In chemical reactions where the products have a higher energy than the reactants, the reactants must absorb energy from their environment to react. These reactions are endothermic and can be represented by an energy-level diagram like the one shown below.

7.4.jpg

Figure: Endothermic Reactions. For an endothermic chemical reaction, energy is absorbed as reactants are converted to products.

Exothermic and endothermic reactions can be thought of as having energy as either a product of the reaction or a reactant. Exothermic reactions give off energy, so energy is a product. Endothermic reactions require energy, so energy is a reactant.

 

Example 1

Is each chemical reaction exothermic or endothermic?

  1. 2H2(g) + O2(g) → 2H2O(ℓ) + 135 kcal
  2. N2(g) + O2(g) + 45 kcal → 2NO(g)

SOLUTION

  1. Because energy is a product, energy is given off by the reaction. Therefore, this reaction is exothermic.
  2. Because energy is a reactant, energy is absorbed by the reaction. Therefore, this reaction is endothermic.

 

Example 2
What is the enthalpy change for this reaction and is it endothermic or exothermic?
\[H_2(g)+I_2(g) \rightarrow 2HI(g)\]
SOLUTION

First look at the equation and determine what bonds exist.

  • There's an H-H bond,
  • I-I bond, and
  • two H-I bonds

Because we're dealing with net change, we only need to look at 1 mol of H-H, I-I, and H-I bond. Then examine the bond breakage which is located in the reactant side:

  • 1 mol H-H bonds → 436 kJ/mol
  • 1 mol I-I bonds → 151 kJ/mol
  • The sum is 587 kJ/mol.

Then we look at the bond formation which is on the product side:

  • 1 mol H-I bond → 297 kJ/mol
  • The sum is 297 kJ/mol.
  • The net change of the reaction is therefore 587-297= +290 kJ/mol. Since this positive (\(\Delta{H}>0\), the reaction is endothermic.  

Hess's Law relates to this equation as it depicts how the energy of the overall reaction is equal to the sum of the individual steps involving energy change.

Summary

The breakage and formation of bonds is similar to a relationship: you can either get married or divorced and it is more favorable to be married. 

  • Energy is released to make bonds, which is why the enthalpy change for breaking bonds is positive.
  • Energy is required to break bonds. Atoms are much happier when they are "married" and release energy because it is easier and more stable to be in a relationship (e.g., to generate octet electronic configurations). The enthalpy change is negative because the system is releasing energy when forming bond. 

Problems

  1. What is the definition of bond energy? When is energy released and absorbed?
  2. If the bond energy for H-Cl is 431 kJ/mol. What is the overall bond energy of 2 moles of HCl?
  3. Using the bond energies given in the chart above, find the enthalpy change for: the decomposition of water \[ 2H_2O (g) \rightarrow 2H_2 + O_2 (g) \]
  4. Is the reaction written above exothermic or endothermic? Explain.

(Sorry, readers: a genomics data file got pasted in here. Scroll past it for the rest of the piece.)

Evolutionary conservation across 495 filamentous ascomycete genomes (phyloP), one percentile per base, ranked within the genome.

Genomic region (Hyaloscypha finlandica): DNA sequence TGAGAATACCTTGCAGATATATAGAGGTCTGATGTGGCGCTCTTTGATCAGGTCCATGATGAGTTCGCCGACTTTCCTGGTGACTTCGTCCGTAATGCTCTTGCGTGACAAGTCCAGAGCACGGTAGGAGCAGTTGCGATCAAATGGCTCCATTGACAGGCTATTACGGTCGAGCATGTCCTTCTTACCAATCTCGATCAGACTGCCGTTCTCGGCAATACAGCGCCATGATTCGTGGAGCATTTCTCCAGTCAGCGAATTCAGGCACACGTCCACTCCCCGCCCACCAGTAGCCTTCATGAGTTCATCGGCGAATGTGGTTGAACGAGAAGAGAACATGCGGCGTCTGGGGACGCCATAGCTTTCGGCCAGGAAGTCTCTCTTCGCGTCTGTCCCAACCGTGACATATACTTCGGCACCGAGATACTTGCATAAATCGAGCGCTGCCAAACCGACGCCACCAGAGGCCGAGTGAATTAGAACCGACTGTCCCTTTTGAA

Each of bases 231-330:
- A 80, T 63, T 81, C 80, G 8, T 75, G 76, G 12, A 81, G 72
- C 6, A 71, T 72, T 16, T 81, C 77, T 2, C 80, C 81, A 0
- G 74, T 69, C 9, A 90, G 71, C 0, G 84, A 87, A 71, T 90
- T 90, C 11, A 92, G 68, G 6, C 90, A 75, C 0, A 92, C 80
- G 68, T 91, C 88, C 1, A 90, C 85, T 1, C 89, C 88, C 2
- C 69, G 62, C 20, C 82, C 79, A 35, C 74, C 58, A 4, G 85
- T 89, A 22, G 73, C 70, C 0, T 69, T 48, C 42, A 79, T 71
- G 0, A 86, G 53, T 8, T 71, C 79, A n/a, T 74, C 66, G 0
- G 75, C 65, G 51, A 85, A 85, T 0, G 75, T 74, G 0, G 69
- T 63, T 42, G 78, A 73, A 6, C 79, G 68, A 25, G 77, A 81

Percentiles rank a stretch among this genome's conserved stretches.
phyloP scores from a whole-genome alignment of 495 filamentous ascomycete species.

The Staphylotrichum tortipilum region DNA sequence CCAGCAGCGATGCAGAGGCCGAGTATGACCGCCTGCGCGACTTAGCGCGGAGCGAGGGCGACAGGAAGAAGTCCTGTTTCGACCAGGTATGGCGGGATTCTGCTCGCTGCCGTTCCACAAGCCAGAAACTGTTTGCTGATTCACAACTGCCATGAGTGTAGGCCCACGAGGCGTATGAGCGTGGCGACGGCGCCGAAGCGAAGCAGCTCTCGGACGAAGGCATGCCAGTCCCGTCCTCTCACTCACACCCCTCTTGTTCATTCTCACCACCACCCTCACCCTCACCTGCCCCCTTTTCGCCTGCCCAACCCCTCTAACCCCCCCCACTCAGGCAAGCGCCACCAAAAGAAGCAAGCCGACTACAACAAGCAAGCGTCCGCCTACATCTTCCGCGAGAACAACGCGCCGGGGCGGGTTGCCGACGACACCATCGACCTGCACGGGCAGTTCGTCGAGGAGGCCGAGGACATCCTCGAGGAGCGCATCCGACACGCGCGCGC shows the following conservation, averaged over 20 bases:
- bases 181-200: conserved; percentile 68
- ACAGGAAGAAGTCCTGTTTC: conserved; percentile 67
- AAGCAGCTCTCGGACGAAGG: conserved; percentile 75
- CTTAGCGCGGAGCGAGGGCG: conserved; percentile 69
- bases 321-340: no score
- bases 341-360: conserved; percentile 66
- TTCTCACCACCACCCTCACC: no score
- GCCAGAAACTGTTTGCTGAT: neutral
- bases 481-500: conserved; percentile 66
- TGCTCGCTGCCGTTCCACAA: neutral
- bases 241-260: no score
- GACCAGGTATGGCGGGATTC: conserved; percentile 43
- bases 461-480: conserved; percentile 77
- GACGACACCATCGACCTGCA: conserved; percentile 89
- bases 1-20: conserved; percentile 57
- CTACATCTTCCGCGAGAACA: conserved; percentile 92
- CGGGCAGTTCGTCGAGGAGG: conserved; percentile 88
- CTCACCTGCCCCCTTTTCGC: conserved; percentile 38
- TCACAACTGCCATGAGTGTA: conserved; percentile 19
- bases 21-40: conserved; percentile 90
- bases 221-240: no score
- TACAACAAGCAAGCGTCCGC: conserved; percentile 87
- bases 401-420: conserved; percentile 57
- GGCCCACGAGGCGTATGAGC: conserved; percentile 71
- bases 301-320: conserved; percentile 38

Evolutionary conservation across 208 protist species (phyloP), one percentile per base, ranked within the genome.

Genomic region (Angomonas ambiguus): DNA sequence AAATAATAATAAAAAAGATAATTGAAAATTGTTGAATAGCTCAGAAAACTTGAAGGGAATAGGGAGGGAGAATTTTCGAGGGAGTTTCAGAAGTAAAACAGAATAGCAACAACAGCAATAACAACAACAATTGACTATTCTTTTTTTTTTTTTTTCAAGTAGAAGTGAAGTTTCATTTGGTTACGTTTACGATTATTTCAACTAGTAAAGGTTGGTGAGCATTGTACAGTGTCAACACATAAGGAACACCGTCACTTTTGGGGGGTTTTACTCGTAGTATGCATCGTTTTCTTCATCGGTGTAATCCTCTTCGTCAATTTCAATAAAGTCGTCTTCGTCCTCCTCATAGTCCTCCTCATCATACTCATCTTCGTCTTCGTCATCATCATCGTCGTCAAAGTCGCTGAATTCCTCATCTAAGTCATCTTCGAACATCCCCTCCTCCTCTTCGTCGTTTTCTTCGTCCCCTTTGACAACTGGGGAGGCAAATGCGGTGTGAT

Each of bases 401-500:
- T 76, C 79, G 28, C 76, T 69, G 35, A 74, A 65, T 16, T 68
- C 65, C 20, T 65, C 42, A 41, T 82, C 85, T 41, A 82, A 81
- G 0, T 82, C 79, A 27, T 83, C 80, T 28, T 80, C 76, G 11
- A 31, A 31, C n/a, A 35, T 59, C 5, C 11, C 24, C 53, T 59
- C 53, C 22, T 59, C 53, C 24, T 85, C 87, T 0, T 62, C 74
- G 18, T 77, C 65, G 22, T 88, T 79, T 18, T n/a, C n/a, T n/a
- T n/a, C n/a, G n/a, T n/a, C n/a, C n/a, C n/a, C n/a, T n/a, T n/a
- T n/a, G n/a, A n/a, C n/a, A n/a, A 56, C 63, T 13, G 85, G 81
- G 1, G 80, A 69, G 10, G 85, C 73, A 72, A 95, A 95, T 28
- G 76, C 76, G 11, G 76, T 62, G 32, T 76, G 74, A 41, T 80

5. Which bond in this list has the highest bond energy? The lowest? H-H, H-O, H-I, H-F.

Solutions

  1. Bond energy is the energy required to break a bond that exists between two atoms. Energy is given off when the bond is broken, but is absorbed when a new bond is created.
  2. Simply multiply the average bond energy of H-Cl by 2. This leaves you with 862 kJ/mol (see Table T3).
  3. The enthalpy change deals with breaking two mole of O-H bonds and the formation of 1 mole of O-O bonds and two moles of H-H bonds (see Table T3).
  • The sum of the energies required to break the bonds on the reactants side is 4 x 460 kJ/mol = 1840 kJ/mol.
  • The sum of the energies released to form the bonds on the products side is
    • 2 moles of H-H bonds = 2 x 436.4 kJ/mol = 872.8 kJ/mol
    • 1 moles of O=O bond = 1 x 498.7 kJ/mil = 498.7 kJ/mol

which is an output (released) energy = 872.8 kJ/mol + 498.7 kJ/mol = 1371.5 kJ/mol.

Total energy difference is 1840 kJ/mol – 1371.5 kJ/mol = 469 kJ/mol, which indicates that the reaction is endothermic and that 469 kJ of heat is needed to be supplied to carry out this reaction.

  1. For this question simply look at the number you calculated as your enthalpy of reaction. Is it positive or negative? It is positive so this means that it is in fact endothermic. It requires energy in order to create bonds.
  2. H-F has the highest bond energy since the difference in electronegativity is the greatest. However, the H-I bond is the lowest bond (not due to the electronegativity difference, but due to the greater size of the I atom).

References

  1. Petrucci, Ralph H., Harwood, William S., Herring, F. G., and Madura Jeffrey D. General Chemistry: Principles and Modern Applications. 9th ed. Upper Saddle River: Pearson Education, Inc., 2007.
  2. Carruth, Gorton, Ehrlich, Eugene. "Bond Energies." Volume Library. Ed. Carruth, Gorton. Vol 1. Tennessee: Southwestern, 2002.
  3. "Bond Lengths and Energies." UWaterloo, n.d. Web. 21 Nov 2010. <http://www.science.uwaterloo.ca/~cch...20/bondel.html>
  4. "Bond Energy." N.p., n.d. Web. 21 Nov 2010. <http://users.rcn.com/jkimball.ma.ult...ndEnergy.htmll>.
  5. For more practice problems:  http://www.chalkbored.com/lessons/chemistry-11/bond-energies-worksheet.pdf

Contributors

  • Kim Song (UCD), Donald Le (UCD)

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http://www.science.uwaterloo.ca/~cchieh/cact/c120/bondel.html Edited 11:11, 24 Apr 2014
Posted 11:09, 24 Apr 2014